On my way to the Toledo Museum of Art this morning, my eyes were drawn to a National Park Service sign, in this case for Fort Miamis, a place of which I had never heard. I of course knew that northwest Ohio had figured in the War of 1812, as it is known in these parts, but not that the town of Maumee grew up around what had been a British military installation.

Fort Miamis, it turns out, was founded in reaction to the Northwest Ordinance, touted in my part of Ohio as a cornerstone of democracy in what is now the Midwest but was then the frontier. The Brits, of course, viewed the ordinance as American expansion and a threat to their interests in Canada, and the indigenous peoples were not consulted and were, shall we say, not pleased, leading to the Indian wars of the 1790s.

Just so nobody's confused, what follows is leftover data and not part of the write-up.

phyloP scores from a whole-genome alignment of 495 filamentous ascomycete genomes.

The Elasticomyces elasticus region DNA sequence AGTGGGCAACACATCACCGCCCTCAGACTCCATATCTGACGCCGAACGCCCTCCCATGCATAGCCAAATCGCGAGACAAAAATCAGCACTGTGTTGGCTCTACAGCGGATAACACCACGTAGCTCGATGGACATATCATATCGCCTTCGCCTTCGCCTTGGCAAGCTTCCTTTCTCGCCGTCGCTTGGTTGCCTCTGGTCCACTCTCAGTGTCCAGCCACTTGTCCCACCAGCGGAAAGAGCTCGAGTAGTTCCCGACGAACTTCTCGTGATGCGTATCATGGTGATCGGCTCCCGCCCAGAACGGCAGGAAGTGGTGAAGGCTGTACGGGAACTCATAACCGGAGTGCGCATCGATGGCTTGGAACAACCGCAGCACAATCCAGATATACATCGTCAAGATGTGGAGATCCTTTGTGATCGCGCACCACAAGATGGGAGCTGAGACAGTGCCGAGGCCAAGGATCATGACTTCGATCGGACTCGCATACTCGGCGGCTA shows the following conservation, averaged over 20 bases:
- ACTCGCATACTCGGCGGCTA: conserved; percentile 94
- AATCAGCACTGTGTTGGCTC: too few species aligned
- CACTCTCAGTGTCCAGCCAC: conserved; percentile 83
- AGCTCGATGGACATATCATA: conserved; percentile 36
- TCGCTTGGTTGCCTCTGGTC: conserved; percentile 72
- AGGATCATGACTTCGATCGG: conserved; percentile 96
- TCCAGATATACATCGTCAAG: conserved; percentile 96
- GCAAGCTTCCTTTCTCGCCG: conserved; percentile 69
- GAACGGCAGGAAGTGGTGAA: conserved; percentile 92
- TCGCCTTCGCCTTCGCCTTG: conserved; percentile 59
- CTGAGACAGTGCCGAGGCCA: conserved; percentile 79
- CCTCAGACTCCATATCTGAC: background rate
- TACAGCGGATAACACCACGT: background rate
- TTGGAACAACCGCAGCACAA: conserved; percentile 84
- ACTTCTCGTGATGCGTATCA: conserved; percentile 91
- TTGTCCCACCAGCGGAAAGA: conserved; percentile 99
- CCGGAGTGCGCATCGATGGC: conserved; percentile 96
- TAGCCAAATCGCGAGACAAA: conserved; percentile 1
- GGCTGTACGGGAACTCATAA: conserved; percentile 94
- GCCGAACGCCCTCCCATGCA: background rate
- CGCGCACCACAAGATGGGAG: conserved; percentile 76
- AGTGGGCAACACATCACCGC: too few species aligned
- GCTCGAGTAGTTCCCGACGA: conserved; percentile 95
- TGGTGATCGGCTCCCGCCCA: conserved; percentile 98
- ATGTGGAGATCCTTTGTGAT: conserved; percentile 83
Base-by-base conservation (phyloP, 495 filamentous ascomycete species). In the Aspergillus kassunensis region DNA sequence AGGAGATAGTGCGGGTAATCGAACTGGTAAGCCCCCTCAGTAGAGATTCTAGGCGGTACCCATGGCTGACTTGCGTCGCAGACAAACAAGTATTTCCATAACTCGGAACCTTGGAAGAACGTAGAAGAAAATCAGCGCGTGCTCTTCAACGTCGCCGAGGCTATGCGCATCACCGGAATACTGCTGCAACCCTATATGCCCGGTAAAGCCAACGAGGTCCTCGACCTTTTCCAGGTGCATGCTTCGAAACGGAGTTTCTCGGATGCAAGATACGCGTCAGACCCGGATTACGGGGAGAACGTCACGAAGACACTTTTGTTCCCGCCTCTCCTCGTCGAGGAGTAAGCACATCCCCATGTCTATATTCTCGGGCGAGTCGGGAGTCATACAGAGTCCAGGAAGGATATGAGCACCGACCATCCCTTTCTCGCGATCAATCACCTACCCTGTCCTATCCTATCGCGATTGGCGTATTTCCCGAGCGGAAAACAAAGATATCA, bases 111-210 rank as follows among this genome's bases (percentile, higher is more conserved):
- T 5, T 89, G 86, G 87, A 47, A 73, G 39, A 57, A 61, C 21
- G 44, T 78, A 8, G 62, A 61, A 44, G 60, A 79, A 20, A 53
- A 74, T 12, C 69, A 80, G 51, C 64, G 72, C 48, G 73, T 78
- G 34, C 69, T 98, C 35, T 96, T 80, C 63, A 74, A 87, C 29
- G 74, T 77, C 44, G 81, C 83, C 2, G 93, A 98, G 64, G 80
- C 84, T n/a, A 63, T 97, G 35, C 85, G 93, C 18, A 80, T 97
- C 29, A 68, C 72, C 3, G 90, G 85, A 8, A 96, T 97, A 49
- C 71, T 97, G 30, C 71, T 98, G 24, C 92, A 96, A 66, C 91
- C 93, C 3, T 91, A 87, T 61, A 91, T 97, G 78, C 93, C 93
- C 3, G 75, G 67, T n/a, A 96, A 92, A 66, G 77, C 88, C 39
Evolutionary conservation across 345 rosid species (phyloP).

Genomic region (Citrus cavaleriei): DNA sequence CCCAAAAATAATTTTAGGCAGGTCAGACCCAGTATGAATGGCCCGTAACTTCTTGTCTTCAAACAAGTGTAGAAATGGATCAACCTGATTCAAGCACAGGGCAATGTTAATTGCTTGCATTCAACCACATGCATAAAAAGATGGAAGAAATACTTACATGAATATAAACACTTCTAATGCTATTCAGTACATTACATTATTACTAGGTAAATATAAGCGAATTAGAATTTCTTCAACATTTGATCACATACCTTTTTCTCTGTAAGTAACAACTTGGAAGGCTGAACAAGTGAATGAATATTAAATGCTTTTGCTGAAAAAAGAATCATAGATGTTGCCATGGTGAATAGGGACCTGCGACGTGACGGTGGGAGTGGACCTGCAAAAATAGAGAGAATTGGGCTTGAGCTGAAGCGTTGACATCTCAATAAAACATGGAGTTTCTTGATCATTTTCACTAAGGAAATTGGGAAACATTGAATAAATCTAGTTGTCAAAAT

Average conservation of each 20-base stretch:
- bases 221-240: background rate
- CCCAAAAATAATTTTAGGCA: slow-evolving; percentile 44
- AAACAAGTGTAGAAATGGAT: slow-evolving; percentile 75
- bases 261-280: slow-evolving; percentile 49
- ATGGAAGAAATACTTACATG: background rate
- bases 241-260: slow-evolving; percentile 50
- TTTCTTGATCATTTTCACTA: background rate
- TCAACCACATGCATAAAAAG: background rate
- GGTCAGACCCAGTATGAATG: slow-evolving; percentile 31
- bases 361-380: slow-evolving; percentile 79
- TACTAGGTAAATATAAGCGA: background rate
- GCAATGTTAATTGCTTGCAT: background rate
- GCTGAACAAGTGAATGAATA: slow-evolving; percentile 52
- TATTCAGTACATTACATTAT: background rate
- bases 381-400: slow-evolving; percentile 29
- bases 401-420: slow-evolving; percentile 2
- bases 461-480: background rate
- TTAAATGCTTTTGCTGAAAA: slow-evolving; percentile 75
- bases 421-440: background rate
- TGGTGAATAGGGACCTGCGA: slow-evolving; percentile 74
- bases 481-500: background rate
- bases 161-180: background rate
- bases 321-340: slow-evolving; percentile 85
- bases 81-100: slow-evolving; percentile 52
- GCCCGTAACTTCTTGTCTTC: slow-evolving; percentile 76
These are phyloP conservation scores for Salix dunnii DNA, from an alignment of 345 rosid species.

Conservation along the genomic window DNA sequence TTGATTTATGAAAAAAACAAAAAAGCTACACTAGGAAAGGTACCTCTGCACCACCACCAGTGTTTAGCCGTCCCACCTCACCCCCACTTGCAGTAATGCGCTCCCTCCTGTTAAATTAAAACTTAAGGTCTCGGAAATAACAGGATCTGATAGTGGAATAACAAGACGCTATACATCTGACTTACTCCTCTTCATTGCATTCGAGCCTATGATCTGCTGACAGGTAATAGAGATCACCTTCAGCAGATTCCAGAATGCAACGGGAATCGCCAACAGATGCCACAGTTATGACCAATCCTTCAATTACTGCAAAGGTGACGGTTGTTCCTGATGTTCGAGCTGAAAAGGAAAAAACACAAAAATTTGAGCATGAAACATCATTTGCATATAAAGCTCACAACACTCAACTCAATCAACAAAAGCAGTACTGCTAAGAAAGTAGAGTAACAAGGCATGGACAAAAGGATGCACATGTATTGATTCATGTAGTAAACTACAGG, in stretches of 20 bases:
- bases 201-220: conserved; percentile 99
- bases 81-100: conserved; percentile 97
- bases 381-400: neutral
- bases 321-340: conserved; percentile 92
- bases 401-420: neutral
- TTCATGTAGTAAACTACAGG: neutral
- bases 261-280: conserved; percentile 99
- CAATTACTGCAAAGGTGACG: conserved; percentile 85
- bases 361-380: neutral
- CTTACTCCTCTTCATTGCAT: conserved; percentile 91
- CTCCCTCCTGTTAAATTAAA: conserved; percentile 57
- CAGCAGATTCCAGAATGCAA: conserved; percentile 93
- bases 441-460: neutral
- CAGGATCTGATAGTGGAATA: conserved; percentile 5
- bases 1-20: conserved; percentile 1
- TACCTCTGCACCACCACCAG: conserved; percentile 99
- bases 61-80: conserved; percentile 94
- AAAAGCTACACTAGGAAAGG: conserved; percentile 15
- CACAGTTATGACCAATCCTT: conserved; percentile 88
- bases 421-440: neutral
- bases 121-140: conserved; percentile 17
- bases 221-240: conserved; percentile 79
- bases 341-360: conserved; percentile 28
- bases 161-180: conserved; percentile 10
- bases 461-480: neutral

Fort Miamis was surrendered to US forces in a 1796 treaty but reoccupied by British and their native allies during the War of 1812. It is perhaps best known as the site of "Dudley's Defeat," an 1813 battle in which more than a hundred US troops, who had successfully completed their initial objective but then over-enthusiastically pursued some native stragglers, were captured by British and native forces. The native groups, perhaps a bit over-enthusiastic themselves, began making their prisoners run the gauntlet, resulting in a number of dead prisoners. Tecumseh, when he arrived, was horrified at the treatment of unarmed captives.

Most interesting to me is that a lone British soldier, Private Patrick Russell, attempted to intervene. No officers bothered. Private Russell was killed by his erstwhile allies; the Ohio Historical Society has erected a plaque in his memory.